A startled flock of coots.
At once a chorus! Wing beats rise upon the reservoir, soft like a stadium full of children wearing mittens.
I close my eyes. Can you pretend it’s angels clapping?
(October 29, 2011)
I find this in my journal and decide to return to the reservoir this morning to snap a quick photo to illustrate my words so I can get back to today’s real task of beginning that novel I will write in a month.
An overcast sky creates a muted light, fitting for this day-after-Halloween hush hanging palpable as the clouds. We pass a few smashed pumpkins and I pick up empty Three Musketeers, Peanut M&M and Snickers wrappers that I find littered along the way. They crinkle now when I reach into my pocket to grab the camera before we crest the ridge to the reservoir overlook.
Chester pulls on his leash. He’s not used to being confined out here but I don’t want him to dash into the water and scare the coots like last time before I can focus on:
Four unruffled ducks, utterly unconcerned about our arrival. Aren’t I a lame one. I should have known better than to expect a repeat performance from something as serendipitous as an entire resting flock of coots which flapped away to my poetic enjoyment.
I give myself permission to skip writing a post today and decide to return quickly home when streak of white flashes on the far shore.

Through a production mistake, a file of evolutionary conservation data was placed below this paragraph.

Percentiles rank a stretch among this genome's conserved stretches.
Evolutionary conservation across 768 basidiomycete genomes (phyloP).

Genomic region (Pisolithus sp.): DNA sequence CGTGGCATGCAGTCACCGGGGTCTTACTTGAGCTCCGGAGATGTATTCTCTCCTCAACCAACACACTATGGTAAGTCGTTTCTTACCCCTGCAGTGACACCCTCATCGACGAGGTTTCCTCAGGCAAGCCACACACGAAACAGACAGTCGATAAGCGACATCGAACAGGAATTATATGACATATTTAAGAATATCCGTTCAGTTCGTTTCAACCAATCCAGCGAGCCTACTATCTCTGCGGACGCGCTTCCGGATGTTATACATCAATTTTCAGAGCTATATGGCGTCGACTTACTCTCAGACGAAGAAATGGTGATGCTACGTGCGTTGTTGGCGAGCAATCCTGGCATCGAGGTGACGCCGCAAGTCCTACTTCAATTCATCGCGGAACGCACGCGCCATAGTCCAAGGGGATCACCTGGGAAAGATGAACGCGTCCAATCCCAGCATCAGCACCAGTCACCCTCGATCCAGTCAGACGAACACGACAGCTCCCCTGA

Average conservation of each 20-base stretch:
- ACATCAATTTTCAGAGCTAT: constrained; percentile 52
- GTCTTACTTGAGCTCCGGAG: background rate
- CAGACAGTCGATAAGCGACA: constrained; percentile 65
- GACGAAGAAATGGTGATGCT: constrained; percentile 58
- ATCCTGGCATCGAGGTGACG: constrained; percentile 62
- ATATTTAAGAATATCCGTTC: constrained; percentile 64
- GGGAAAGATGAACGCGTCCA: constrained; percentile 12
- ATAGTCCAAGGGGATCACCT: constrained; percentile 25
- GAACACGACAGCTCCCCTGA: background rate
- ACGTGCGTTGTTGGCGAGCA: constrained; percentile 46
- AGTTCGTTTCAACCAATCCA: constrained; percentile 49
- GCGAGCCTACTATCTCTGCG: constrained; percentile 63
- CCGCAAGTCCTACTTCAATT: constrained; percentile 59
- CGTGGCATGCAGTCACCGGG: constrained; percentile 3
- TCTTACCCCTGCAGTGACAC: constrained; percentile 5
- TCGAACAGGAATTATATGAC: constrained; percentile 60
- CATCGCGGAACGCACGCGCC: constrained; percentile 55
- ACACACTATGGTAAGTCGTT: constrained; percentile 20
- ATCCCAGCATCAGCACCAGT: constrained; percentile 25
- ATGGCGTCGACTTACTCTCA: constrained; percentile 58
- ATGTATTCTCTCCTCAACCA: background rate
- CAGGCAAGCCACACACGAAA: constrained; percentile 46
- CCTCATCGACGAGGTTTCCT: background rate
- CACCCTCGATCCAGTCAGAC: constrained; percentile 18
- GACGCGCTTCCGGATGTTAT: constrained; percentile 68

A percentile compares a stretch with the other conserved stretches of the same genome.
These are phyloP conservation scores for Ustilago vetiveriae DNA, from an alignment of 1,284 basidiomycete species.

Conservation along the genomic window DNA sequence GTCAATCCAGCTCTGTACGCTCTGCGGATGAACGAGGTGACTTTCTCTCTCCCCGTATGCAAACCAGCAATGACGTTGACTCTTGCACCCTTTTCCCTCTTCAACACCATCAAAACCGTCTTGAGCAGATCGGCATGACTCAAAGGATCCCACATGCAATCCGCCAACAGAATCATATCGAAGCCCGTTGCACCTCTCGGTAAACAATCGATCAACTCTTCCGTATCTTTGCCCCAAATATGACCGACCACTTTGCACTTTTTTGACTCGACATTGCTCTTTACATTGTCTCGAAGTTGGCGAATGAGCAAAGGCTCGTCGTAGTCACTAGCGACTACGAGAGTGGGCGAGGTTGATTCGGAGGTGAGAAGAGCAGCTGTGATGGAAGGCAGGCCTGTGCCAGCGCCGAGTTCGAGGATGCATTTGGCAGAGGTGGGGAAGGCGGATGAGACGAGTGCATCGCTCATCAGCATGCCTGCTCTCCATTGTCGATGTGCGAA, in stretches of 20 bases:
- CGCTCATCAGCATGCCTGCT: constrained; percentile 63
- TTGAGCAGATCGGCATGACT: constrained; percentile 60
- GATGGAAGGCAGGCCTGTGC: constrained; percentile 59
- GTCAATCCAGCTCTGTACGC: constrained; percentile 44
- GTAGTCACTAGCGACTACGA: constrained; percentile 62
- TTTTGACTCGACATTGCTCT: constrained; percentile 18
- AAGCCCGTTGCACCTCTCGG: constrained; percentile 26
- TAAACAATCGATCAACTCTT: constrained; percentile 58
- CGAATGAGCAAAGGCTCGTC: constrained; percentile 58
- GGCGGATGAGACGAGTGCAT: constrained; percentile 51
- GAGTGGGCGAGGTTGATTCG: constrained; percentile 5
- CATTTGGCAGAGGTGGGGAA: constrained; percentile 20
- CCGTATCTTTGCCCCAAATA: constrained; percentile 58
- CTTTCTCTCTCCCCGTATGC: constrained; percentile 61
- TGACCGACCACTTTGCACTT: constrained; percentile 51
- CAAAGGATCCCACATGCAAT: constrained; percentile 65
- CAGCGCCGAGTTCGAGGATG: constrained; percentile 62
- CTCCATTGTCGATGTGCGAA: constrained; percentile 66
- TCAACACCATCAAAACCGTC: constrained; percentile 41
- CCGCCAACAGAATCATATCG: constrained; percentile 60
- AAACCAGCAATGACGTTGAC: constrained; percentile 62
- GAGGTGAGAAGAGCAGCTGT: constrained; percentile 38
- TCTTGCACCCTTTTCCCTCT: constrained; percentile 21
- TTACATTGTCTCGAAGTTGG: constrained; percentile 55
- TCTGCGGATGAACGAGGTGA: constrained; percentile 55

A heron! I’ll admit, I thought it was crane until I got home and learned that cranes fly with necks extended, while herons fly with necks held in a crook. Somehow I find great comfort in knowing that nature allows, in her wisdom for diversity, for both those who stretch as far as they are able in every single flight and those who keep their reach a little closer to their hearts each time they glide.
There in the distance are more herons, an egret, and yes, a few coots.
Chester sits on my foot. Is he telling me not to rush away? We pause and watch the herons swoop and drift and soar. There are no angels clapping but if I squint, it’s easy to imagine, on a day so fresh from memorializing death, that here at dawn we can witness angels flying. Is this enough for one ordinary day?
We pull ourselves away.
There are words to write and “…miles to go before I sleep.” Chester is used to me quoting him lines of poetry when we walk. For one brief moment he stops tugging on his leash. He looks over his shoulder and I swear he smiles.